Gambia’s case “is an example of the problematic nature of genocide because genocide is so hard to show that states are either not wanting to use that word,” he said. “I would not call the Genocide Convention effective.”
He added that states don’t usually take other states to court. Since the creation of the Genocide Convention in 1948, he said a case like Gambia’s has only happened two other times in history.
It happened once in 2007, when a case ruled genocide had occurred during the Bosnian War. It also occurred in 2010, when the court ruled that neither Serbia nor Croatia provided sufficient evidence that either side had committed genocide, thereby dismissing both cases.
Mayroz says the Genocide Convention’s language is so vague that it is a “distraction.”
“The real value of protecting (a) mass number of people from mass killings or different atrocities is being sidelined based on whether it’s considered genocide or not,” he said.
“In my view, that should not distract us from the main thing, which is protecting countless lives from four mass killings.”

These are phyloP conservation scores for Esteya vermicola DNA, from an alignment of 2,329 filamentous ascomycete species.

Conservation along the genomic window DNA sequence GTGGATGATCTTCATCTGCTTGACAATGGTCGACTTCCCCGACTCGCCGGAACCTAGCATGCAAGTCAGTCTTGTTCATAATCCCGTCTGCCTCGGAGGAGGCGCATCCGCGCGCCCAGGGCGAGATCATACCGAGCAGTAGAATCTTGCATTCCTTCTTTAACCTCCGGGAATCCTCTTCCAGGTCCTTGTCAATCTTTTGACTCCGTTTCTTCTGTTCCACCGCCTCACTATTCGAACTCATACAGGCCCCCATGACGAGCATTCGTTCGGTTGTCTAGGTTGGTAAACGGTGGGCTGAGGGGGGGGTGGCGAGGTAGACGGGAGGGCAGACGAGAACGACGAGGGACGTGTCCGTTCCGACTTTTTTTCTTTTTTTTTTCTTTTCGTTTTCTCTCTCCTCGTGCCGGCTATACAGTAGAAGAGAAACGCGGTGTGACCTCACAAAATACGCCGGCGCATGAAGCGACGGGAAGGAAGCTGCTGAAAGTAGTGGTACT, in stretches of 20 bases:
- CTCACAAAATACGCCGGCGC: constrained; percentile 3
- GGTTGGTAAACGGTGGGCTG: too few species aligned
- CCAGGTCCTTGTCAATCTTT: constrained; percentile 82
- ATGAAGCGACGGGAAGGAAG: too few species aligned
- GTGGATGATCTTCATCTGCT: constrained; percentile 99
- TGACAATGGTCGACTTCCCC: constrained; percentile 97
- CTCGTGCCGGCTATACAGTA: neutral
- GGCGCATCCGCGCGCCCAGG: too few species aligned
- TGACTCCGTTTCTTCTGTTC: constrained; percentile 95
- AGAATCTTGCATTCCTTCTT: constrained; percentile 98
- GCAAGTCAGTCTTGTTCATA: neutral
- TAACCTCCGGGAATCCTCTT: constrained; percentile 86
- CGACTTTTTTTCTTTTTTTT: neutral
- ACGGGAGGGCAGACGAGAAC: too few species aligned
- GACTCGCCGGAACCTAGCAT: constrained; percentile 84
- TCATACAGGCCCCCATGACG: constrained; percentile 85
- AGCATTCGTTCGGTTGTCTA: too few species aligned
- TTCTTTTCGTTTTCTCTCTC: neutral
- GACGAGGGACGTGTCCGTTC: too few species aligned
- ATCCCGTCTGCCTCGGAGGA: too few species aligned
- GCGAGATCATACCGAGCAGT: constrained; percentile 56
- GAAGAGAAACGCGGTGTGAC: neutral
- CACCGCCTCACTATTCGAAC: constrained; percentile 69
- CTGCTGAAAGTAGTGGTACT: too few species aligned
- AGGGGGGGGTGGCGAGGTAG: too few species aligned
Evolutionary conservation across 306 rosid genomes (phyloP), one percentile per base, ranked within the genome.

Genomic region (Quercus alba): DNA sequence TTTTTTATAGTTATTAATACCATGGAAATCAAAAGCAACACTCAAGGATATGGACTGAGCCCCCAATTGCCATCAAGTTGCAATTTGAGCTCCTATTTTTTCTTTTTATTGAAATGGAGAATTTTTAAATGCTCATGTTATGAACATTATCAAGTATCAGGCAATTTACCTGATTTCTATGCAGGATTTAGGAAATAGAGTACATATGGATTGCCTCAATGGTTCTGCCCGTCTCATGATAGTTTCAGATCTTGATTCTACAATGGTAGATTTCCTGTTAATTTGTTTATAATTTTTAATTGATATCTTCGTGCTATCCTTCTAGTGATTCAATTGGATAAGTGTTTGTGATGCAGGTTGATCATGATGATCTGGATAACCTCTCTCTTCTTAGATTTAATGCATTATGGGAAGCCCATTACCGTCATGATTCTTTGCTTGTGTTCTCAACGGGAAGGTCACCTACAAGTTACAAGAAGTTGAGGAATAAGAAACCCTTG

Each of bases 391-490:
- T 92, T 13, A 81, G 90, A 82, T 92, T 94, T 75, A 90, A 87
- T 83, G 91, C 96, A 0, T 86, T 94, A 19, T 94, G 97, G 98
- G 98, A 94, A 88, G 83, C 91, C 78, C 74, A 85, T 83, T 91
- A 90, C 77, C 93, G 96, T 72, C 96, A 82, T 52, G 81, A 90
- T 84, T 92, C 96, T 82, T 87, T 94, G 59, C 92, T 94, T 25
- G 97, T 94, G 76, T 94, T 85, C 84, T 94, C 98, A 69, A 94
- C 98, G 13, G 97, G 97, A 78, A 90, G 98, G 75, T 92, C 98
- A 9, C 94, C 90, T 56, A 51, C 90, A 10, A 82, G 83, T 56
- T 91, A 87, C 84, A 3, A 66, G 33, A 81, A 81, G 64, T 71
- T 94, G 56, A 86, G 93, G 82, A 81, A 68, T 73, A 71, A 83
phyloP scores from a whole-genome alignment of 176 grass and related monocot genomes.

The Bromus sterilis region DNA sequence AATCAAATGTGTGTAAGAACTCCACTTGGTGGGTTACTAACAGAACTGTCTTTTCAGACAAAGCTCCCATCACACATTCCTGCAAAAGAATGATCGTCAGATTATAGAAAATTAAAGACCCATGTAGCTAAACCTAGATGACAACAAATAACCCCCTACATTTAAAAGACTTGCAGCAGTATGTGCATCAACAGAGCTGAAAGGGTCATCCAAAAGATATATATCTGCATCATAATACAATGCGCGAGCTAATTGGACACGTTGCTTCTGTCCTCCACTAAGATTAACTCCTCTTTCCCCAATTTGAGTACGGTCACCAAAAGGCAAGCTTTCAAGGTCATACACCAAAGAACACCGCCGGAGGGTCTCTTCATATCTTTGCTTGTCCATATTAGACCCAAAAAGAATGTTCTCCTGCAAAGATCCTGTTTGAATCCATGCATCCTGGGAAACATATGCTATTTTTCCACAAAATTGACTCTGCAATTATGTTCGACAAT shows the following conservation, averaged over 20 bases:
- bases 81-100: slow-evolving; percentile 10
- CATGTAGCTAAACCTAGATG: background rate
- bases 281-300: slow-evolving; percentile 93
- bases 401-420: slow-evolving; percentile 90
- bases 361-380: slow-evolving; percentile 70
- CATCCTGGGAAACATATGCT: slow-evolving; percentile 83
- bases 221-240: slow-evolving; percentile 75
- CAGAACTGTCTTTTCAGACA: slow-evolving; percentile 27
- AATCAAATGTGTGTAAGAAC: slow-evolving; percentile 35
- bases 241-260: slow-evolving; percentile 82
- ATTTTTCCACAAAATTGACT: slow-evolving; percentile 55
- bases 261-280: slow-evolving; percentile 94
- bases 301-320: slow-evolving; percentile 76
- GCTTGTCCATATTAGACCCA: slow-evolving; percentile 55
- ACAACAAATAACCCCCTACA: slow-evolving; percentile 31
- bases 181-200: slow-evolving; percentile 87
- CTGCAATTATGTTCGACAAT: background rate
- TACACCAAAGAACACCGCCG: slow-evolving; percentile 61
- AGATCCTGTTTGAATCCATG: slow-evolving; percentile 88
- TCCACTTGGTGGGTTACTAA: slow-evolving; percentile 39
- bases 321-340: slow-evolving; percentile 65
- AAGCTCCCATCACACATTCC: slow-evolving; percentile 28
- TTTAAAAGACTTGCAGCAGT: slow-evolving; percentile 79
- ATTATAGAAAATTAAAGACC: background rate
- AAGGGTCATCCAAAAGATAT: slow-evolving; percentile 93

On Tuesday, the Independent Commission of Enquiry (ICOE) — a commission established by the Myanmar government — released the findings of its own investigation. It concluded that some soldiers likely committed war crimes but insisted there was no genocide against the Rohingya.
Echoing Suu Kyi, the ICOE report found some security personnel had used disproportionate force to commit human rights violations and war crimes, including the “killing of innocent villagers and destruction of their homes.”
But Maung Zarni, a Buddhist native of Burma, genocide scholar and human rights activist, disagreed and called the mere admission of war crimes “a cop-out.”
He accused Myanmar’s legal team of trying to downplay its alleged genocide in order to frame it as an “armed conflict” with the Rohingya.
“What this war crime admission is designed to do is distort the essence of genocide, portraying that there are two sides in the conflict,” Zarni said in an interview.
“You cannot have two sides in the conflict where one side — the Rohingya people — just want to live in peace as Myanmar citizens, as Rohingya ethnic people, which they enjoy under successive Myanmar governments that know full and equal citizenship rights, as well as the group ethnic identity,” he said.
Zarni, who is also the Burmese co-ordinator for the Free Rohingya Coalition, likened the atrocities committed against the Rohingya to the Holocaust in Nazi Germany.
“If this is a conflict, then in Nazi Germany, Jews had conflicts with German society and the Nazi Party, which is factually untrue,” he said.
— With files from Global News’ Maham Abedi and the Associated Press